top of page
  • Writer's picturePasadena Orthopedics, Inc.

The Pediatric Foot


As the summer transitions into autumn, many households begin to focus their attention on preparing their kids for the upcoming school year. Some foot problems have been around since birth, others have developed and worsened over time due to poor shoe gear. One item on many shopping lists is very likely to be the latest trendy new shoes (--- I beg you, please say no to Converse if your child has a flatter arch). On a positive note -- this annual ritual also presents as an opportunity to review and evaluate the foot health needs of our youthful scholars.


Common knowledge amongst clinicians tasked with treating disorders of the lower extremities, is the lack of subjective symptoms often being presented by children, adolescents and teenagers. Conditions that may be painful or at least uncomfortable in an older individual often are non-symptomatic in younger people. It doesn't mean that there isn't something that needs to be addressed biomechanically. Many parents have been told by doctors that their child will “grow out” of their flat feet or turned in legs, only to discover when growth of the child ceases, the condition does not disappear.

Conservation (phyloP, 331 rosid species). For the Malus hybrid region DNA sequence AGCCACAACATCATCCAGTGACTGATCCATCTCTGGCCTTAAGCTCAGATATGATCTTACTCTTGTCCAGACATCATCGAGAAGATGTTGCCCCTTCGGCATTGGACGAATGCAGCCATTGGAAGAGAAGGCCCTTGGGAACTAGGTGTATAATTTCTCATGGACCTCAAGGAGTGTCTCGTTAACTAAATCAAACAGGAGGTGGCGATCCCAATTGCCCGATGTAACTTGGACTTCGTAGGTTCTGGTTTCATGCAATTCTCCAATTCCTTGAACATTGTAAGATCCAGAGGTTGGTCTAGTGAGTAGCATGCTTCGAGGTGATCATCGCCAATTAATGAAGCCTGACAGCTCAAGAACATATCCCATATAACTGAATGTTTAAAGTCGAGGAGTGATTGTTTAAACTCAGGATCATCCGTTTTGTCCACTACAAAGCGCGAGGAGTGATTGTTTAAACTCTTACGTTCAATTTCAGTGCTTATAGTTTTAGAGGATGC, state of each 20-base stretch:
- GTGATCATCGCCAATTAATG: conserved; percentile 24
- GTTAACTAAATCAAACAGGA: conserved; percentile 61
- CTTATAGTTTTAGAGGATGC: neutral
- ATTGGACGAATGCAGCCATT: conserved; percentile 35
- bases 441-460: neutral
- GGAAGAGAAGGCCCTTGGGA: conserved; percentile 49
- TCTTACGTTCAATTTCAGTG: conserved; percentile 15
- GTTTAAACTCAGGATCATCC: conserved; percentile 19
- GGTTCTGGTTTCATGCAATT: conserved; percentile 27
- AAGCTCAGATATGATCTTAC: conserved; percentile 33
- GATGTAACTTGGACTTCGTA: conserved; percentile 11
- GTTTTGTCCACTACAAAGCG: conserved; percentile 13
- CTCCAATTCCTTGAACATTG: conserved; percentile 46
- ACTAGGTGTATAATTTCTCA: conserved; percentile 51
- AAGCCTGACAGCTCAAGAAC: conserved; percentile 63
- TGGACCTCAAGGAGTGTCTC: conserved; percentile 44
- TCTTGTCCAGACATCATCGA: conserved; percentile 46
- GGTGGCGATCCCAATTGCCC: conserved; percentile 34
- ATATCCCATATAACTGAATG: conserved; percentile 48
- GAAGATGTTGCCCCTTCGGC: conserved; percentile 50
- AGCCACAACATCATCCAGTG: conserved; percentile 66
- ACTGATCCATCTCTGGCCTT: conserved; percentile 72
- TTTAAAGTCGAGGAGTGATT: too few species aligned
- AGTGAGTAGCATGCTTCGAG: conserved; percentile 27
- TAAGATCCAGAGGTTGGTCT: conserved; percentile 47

This mark in the calendar year presents a golden opportunity to evaluate our pediatric patients, and assess if last year’s treatment plan (if any) is still effective.

  • Has the child outgrown their orthotics?

  • Is it time to transition from an OTC device to a prescriptive one based on the patient's individual structure and function?

  • Are the adjunctive treatments you recommended (stretching, etc) being followed?

  • Are the correct size and type shoes being worn?

  • Has the child embarked on any new activities, such as trying out for a sports team that may necessitate a different approach in your treatment regimen.

  • Perhaps that college freshman may need a second pair of orthotics (we know how kids are once they leave home for the first time)

  • Has a non-symptomatic deformity, such as juvenile Hallux Valgus progressed since the last evaluation?

These are just a few questions that can be asked regarding this subject. A proactive approach regarding the treatment of lower extremity conditions in children, adolescents and young adults may prevent future avoidable pain and suffering.


Dr. Sara Shirazi at Pasadena Orthopedics is ready to grow with you! Please call 626-517-0022 for an evaluation today!

10 views0 comments

Recent Posts

See All

Comments


bottom of page